Newspapers and Journalism

Print as a medium has a long history… Let’s explore some parts of it:

Printing was invented in China. Block printing was invented circa 609AD and the movable type printing was invented circa 1040AD. In Europe, the first paper was made in 1309AD. In 1476, England has its first press set up by William Caxton and John Tate starts the first paper mill.

The first weekly newspaper in Europe was published in Antwerp, 1605. In 1702, London sees the first English-language newspaper and Fleet Street is established as the centre of London newspaper publishing.


17th – 19th Century Press

  • Not just newspapers; pamphlets, periodicals and novels too.
  • These often had more influence in shaping public opinion than newspapers.

The Fourth Estate

  • Once free of party patronage and state censorship, buoyed by expanding advertising revenue, the press achieved independence.
  • Became the ‘fourth estate’ – the public watchdog, existing within a healthy ‘marketplace of ideas’ (Ginsberg cited in Mullen&Klaehn, 2010).

The Public

  • The urban population was divided into social classes.
  • Only half the middle class engaged as ‘the public’ in the first half of the 19th century.
  • Eventually, a penny press emerged which began to speak to literate workers.
  • A radical working class had been in existence for at least a century but was mainly illegal and more or less disappeared by the mid-century.
  • Newspaper created a mass market; a forerunner of modern media.
  • Main features of today’s press: mass circulated, popular and ‘quality’ newspapers with chain ownership had emerged by 1900.
  • The press created the first professionalised media worker.

Case Study: The Times

  • The Times was able to hold people to account and influence elite opinion.
  • The Times was officially established by the 1850s.
  • It was originally named ‘The Daily Universal Register’ – founded in 1785.
  • They pioneered the use of new technology reducing labour and increasing productivity.
  • They invested in printing press technology.
  • They pioneered an original form of professional journalism and cultivated elite networks.
  • They were the first newspaper to send war correspondents (William Howard Russell – Charge of the Light Brigade – Crimean War, 1853).
  • The Times was pre-eminent up until the 1850’s but went into decline in the second half of the century.
  • The first reason for this was its success in influencing elite opinion made it a threat to the government. Prime Minister Lord Russell enacted legislation which increased the cover price of The Times.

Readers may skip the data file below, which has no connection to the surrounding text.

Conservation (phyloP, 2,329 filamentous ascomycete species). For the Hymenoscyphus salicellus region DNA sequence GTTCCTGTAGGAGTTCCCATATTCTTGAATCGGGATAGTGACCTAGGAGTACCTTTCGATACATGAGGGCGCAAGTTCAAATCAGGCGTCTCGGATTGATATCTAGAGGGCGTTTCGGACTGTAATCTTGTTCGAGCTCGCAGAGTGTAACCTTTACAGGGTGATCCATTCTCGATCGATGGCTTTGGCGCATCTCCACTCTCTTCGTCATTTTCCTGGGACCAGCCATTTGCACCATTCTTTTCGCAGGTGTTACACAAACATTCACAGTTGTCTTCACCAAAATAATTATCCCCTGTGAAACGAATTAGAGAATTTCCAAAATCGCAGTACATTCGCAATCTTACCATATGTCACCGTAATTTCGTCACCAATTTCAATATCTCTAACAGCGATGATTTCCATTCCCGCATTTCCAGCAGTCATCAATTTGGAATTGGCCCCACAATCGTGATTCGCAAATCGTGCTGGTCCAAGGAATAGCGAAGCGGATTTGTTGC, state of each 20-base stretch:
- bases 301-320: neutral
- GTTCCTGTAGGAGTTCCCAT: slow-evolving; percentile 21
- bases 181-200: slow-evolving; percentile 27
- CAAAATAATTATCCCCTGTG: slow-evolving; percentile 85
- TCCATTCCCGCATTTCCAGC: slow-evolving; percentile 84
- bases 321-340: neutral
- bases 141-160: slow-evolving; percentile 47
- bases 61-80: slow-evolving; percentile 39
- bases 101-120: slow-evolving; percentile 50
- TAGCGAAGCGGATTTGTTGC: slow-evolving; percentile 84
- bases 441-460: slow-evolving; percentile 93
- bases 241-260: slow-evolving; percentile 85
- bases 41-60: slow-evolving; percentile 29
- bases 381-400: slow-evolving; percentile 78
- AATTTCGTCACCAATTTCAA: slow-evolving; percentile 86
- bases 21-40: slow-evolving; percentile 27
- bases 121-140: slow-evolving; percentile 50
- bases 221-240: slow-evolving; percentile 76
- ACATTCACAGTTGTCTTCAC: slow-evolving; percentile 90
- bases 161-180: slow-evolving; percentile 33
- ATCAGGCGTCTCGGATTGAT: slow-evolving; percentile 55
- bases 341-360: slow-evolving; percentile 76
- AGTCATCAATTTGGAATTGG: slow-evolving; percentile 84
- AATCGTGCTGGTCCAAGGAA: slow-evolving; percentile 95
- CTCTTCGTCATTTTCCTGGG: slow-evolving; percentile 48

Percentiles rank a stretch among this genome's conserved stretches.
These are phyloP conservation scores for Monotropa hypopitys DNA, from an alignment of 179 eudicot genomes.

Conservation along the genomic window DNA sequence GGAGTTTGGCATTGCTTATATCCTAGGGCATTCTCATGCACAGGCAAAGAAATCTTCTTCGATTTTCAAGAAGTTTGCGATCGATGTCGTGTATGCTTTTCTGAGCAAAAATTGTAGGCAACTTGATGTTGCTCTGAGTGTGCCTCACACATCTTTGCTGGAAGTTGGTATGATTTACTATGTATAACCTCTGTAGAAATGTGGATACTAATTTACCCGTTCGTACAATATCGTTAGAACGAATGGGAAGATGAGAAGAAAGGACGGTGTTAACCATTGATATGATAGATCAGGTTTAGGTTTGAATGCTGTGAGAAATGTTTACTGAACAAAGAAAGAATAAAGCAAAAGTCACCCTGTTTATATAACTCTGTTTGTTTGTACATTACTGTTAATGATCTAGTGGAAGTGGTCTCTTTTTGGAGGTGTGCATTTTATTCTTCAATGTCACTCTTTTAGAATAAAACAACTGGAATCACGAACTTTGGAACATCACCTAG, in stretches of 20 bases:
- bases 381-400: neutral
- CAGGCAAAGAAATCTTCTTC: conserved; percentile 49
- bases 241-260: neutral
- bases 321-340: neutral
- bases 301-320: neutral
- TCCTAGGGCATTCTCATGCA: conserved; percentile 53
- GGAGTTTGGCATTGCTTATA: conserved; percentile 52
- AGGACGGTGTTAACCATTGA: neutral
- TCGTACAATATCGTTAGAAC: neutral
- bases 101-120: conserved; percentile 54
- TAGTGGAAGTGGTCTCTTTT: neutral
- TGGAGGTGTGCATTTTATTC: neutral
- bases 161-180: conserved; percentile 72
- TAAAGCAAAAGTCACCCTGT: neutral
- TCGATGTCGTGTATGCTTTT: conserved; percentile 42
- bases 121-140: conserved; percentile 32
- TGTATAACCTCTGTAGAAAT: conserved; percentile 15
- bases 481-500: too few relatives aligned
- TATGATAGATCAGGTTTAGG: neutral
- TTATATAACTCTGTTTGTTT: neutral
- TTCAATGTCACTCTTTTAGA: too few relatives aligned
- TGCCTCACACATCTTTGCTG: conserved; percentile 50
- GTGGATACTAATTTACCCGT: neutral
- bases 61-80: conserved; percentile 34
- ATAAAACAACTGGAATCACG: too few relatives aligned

• The second reason was the emergence of the penny press provided cheap, and popular, competition.

The Struggle for Press Freedom

  • In its infancy the news press was subject to government restriction.
  • The key events in this struggle are:
  • The abolition of the Court of Star Camber in 1641.
  • The ending of press licensing in 1694.
  • Fox’s libel act, 1792.
  • The repeal of press taxation in the period of 1853 to 1861.

‘Only with the last of these reforms, it is claimed, did the press finally become free’. – Curran & Seaton, 2003)

The Audience

  • Publishers began to cultivate particular readerships on the basis of social class, political persuasion and gender.
  • This becomes enhanced by the influence of advertising – stimulating status through conspicuous consumption.
  • More people gain education and are literate.

20th Century Press

  • By 1930, newspapers were ‘social engines’.
  • They became an important part of the public sphere.
  • The press being ‘free’ allowed the public a watchdog to keep government accountable.
  • This leads to investigative journalism which requires fact checking, interviews with public figures, on the ground reporting – long time periods of information gathering.
  • It’s important to add how there is an issue of ownership plurality and large conglomerations in modern media.
These are notes from my semester one lectures and seminars.
I do not own the above image, it is from:

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